char c;

off_t o2;

extern iso_t neodymium_148;

extern iso_t *actinide_series[14];

Really long names can get in the way so much that they obscure the structure of code. On the other hand, squeezing really long names down into acronyms can produce code that looks like line noise.

In spite of being lexical atoms, names are composable:

mol_t calcium_carbonate;

mol_t calcium_magnesium_carbonate;

mol_t potassium_magnesium_iron_aluminum_silicate_


This is another fine way to create familiarity. We want to use similar names for similar elements. In natural languages, we build words out of elements called morphemes, like carbon + ate. We do the same thing with names in code: off_t is off + _t. Composition can sometimes create awkward names:

void XrmStringToBindingQuarkList(const char *,

XrmBindingList, XrmQuarkList);

As long as we’re talking about exceedingly long names, I might as well mention my biases:


Underscores are a bit like white space within identifiers. But reasonable people can differ on this weighty subject.



Style guides: I hate ’em. After all, I know which style is the best: mine! Style guides often appear to be dreary lists of arbitrary-seeming rules that limit my creativity. Reading them puts me to sleep.

When I maintain code, however, I set aside my personal style and try to match the style of the project. I want my code to look exactly like everyone else’s code, at least as far as the style guide goes. The reason for this, again, is familiarity. (Is this sounding familiar?) If you use the same coding conventions throughout a software project, the maintainers will grow accustomed to the style and it will magically become transparent to them. They will see the code, not the style.

Lack of consistency is one of the hallmarks of bad code. If 30 different people worked on a source file, I really, really don’t want to see 30 different coding styles or naming schemes when I read it. It becomes a nightmare to attempt to find structure in code like that. Coders have to be humble and accept that for code to be readable, their favorite style is not as good as the established style.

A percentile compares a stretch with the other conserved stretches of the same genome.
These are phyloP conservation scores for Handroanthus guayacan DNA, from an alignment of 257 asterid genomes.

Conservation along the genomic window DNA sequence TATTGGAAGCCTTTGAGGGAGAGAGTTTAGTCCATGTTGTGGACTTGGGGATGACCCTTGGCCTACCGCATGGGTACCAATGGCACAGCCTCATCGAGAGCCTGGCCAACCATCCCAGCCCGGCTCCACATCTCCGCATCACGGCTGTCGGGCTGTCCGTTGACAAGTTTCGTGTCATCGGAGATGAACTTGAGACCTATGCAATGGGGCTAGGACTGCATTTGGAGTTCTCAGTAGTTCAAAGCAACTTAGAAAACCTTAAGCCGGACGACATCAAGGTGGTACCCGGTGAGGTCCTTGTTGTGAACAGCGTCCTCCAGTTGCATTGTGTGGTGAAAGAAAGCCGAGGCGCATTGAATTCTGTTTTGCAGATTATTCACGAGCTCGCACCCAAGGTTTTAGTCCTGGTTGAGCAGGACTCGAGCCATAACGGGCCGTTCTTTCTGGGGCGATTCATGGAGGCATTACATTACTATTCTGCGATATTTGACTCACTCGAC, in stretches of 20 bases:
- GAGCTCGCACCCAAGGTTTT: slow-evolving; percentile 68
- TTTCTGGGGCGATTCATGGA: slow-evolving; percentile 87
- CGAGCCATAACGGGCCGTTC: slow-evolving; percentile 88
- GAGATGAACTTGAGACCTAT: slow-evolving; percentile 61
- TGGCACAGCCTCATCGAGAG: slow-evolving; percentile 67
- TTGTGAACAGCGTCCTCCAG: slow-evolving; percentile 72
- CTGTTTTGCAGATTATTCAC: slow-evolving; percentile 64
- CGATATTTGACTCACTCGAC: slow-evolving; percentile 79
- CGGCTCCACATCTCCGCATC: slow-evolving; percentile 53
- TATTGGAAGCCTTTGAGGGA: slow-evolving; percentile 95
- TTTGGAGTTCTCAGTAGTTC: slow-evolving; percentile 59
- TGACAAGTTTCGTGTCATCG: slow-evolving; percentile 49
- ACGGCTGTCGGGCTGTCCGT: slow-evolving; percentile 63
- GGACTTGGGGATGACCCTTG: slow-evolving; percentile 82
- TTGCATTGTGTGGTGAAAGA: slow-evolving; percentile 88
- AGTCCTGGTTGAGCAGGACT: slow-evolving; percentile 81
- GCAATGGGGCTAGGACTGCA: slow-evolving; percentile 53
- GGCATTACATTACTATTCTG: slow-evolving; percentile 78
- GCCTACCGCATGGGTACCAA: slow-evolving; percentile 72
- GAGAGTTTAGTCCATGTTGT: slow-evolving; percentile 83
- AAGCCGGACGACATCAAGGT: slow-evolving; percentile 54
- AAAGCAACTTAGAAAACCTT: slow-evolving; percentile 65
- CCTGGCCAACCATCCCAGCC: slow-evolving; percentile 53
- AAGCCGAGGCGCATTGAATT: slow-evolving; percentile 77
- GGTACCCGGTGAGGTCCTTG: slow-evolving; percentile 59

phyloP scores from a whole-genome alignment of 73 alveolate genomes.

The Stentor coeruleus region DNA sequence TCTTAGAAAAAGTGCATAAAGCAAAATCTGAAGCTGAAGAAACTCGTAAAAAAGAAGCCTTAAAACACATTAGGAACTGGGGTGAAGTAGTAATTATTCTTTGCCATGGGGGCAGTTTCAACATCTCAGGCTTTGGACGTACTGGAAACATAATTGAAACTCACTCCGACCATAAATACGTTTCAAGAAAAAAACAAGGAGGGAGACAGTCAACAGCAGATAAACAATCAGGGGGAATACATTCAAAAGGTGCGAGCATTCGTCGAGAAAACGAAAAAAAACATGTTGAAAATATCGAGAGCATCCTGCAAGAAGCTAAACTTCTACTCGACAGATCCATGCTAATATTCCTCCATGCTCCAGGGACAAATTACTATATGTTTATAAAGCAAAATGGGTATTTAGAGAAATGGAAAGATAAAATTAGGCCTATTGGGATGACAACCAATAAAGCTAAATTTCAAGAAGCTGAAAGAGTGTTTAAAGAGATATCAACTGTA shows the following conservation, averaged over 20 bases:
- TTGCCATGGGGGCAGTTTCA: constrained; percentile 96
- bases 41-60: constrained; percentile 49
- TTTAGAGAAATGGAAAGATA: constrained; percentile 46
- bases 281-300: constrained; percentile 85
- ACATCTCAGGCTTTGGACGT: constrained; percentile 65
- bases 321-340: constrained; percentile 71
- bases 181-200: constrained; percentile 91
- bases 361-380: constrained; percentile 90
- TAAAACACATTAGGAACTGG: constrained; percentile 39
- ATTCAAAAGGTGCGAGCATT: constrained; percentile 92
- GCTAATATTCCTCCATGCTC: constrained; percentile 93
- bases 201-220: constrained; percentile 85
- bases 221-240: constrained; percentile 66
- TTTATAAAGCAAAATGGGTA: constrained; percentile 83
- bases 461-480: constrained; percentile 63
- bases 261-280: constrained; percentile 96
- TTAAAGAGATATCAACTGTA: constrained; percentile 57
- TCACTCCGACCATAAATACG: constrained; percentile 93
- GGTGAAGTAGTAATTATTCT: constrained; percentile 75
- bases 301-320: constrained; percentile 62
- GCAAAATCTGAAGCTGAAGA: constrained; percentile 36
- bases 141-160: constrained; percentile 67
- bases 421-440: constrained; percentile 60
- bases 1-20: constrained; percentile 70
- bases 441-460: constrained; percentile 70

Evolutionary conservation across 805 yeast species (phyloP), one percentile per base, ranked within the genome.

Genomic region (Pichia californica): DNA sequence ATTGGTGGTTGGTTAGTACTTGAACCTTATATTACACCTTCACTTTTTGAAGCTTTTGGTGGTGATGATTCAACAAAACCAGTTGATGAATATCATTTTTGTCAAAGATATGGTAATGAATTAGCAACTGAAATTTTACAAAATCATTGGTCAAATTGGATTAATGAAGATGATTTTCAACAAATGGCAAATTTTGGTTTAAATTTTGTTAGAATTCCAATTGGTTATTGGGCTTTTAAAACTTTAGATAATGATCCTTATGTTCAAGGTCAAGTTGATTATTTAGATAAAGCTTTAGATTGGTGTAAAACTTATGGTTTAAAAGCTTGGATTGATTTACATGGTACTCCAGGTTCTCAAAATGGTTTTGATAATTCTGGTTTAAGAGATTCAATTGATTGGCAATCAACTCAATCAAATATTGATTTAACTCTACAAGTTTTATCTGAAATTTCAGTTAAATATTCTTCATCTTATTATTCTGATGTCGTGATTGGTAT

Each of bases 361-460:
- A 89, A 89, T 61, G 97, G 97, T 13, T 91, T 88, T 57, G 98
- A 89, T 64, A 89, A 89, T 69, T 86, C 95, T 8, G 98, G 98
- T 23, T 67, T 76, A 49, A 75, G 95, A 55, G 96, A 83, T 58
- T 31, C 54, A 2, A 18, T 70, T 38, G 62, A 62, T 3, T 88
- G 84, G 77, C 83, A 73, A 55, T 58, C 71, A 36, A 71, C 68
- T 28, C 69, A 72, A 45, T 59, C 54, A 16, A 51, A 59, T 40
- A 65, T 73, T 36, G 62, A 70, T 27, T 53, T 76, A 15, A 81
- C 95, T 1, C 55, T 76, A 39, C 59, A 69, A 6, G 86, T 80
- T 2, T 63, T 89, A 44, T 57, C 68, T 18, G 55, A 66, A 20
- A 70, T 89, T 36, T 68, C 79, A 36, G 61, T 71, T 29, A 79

To summarize, regardless of the programming language, good code should:

• Avoid clutter

• Use chunking

• Use familiarity

• Prevent astonishment

• Be consistent


It is practically impossible to teach good programming style to students that have had prior exposure to Basic; as potential programmers they are mentally mutilated beyond hope of regeneration. —Edsger Dijkstra

I’m not Dijkstra or Kernighan, but I’ve been coding since I was knee high to a wumpus. It’s possible that my mind was destroyed by all the Basic that I wrote in high school. I can still remember discovering GOSUB and finding ways to use it in my (few) programs. I wrote my share of Fortran, too. I can also remember trying to force some of my Fortran practices on Algol when I encountered Algol for the first time. I ended up doing coding projects in many programming languages. After a while I developed an eye for what was common among them.

Like pornography, I know bad code when I see it. I usually know good code when I see it, too. I think most other coders do as well. And from reading lots of bad code (and some good code), I have come to realize that the code’s programming language is less important to the quality of the code than the way in which the code is (ab)used. I think I have found a number of reasonable explanations for why some code looks good and some looks bad.

I still see a lot of bad code. There are plenty of excuses:

• The code was written under tight deadlines.

• It was someone’s first big coding project.

• It was only supposed to be a prototype.

• It began as a personal project.

The effort required to write good code rather than bad code is really pretty small. The payoff for good code over time as various people maintain the software is really quite large; it just doesn’t make sense to write anything other than good code right from the start.


[email protected] or

Donn M. Seeley is a senior member of technical staff at Wind River Systems. He was a co-founder of Berkeley Software Design, Inc., the first commercial vendor of 4BSD. He is the author of “A Tour of the Worm,’’ one of the original papers on the Morris Internet Worm incident of 1988. He is currently working on embedded systems technology at Wind River Systems.

© 2004 ACM 1542-7730/04/1200 $5.00


Originally published in Queue vol. 2, no. 9